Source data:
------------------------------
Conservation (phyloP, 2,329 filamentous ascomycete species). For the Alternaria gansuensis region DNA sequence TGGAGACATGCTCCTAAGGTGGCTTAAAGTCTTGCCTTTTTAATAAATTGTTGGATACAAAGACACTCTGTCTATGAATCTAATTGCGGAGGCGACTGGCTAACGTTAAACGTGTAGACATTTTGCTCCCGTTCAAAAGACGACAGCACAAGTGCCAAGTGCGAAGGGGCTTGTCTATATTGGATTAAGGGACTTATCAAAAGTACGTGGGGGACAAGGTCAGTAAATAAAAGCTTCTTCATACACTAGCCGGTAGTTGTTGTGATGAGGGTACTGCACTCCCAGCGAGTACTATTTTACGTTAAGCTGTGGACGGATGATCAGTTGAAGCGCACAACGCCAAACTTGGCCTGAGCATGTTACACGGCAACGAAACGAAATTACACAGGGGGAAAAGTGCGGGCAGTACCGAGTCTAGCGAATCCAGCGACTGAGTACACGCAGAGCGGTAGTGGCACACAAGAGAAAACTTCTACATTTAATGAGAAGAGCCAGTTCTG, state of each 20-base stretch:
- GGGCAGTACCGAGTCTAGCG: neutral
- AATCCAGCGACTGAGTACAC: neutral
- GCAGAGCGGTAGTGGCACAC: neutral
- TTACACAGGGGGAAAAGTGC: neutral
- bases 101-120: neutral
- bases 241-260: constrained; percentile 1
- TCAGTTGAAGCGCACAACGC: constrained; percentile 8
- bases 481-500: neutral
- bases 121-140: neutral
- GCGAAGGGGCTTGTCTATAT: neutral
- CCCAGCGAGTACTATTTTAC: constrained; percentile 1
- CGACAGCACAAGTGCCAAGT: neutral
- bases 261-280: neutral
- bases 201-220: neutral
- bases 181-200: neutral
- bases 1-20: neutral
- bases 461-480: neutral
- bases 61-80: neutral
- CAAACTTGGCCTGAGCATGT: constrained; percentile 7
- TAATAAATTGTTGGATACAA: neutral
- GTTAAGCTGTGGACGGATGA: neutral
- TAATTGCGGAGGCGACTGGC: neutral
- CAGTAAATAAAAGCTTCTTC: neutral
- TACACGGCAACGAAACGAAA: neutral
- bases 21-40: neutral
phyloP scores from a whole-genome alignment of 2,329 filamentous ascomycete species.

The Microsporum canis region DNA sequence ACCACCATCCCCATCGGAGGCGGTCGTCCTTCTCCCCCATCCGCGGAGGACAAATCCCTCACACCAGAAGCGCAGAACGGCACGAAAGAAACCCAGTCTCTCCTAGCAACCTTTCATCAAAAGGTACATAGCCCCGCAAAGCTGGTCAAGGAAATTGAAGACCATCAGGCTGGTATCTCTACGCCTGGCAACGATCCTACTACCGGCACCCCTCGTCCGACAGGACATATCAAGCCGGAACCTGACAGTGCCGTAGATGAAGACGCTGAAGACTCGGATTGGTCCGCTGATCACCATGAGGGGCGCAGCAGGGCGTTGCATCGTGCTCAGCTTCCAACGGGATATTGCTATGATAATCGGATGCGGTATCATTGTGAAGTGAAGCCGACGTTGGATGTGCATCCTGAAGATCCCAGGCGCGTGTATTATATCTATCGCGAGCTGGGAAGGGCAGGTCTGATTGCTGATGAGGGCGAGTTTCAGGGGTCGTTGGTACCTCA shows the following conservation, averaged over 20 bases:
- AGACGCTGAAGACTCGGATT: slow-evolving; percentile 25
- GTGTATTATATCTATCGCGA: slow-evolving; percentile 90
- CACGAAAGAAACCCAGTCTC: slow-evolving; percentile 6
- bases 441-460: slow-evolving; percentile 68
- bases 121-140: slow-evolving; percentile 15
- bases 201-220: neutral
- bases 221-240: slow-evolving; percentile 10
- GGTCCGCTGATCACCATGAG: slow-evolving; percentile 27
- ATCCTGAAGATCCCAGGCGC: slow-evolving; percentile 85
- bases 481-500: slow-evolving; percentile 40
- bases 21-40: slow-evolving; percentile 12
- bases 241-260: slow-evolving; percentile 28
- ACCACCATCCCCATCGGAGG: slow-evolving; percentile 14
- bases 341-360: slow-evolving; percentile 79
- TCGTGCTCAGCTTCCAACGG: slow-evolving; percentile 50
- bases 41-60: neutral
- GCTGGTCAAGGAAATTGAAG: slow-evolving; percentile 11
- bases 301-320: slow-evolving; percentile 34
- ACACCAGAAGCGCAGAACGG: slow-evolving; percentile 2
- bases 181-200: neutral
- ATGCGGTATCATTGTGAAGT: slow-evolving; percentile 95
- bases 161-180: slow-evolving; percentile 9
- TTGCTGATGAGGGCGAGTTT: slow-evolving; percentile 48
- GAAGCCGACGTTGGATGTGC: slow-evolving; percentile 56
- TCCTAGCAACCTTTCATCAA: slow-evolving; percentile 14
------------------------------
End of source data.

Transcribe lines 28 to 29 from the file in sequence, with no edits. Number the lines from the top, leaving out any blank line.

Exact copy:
The Microsporum canis region DNA sequence ACCACCATCCCCATCGGAGGCGGTCGTCCTTCTCCCCCATCCGCGGAGGACAAATCCCTCACACCAGAAGCGCAGAACGGCACGAAAGAAACCCAGTCTCTCCTAGCAACCTTTCATCAAAAGGTACATAGCCCCGCAAAGCTGGTCAAGGAAATTGAAGACCATCAGGCTGGTATCTCTACGCCTGGCAACGATCCTACTACCGGCACCCCTCGTCCGACAGGACATATCAAGCCGGAACCTGACAGTGCCGTAGATGAAGACGCTGAAGACTCGGATTGGTCCGCTGATCACCATGAGGGGCGCAGCAGGGCGTTGCATCGTGCTCAGCTTCCAACGGGATATTGCTATGATAATCGGATGCGGTATCATTGTGAAGTGAAGCCGACGTTGGATGTGCATCCTGAAGATCCCAGGCGCGTGTATTATATCTATCGCGAGCTGGGAAGGGCAGGTCTGATTGCTGATGAGGGCGAGTTTCAGGGGTCGTTGGTACCTCA shows the following conservation, averaged over 20 bases:
- AGACGCTGAAGACTCGGATT: slow-evolving; percentile 25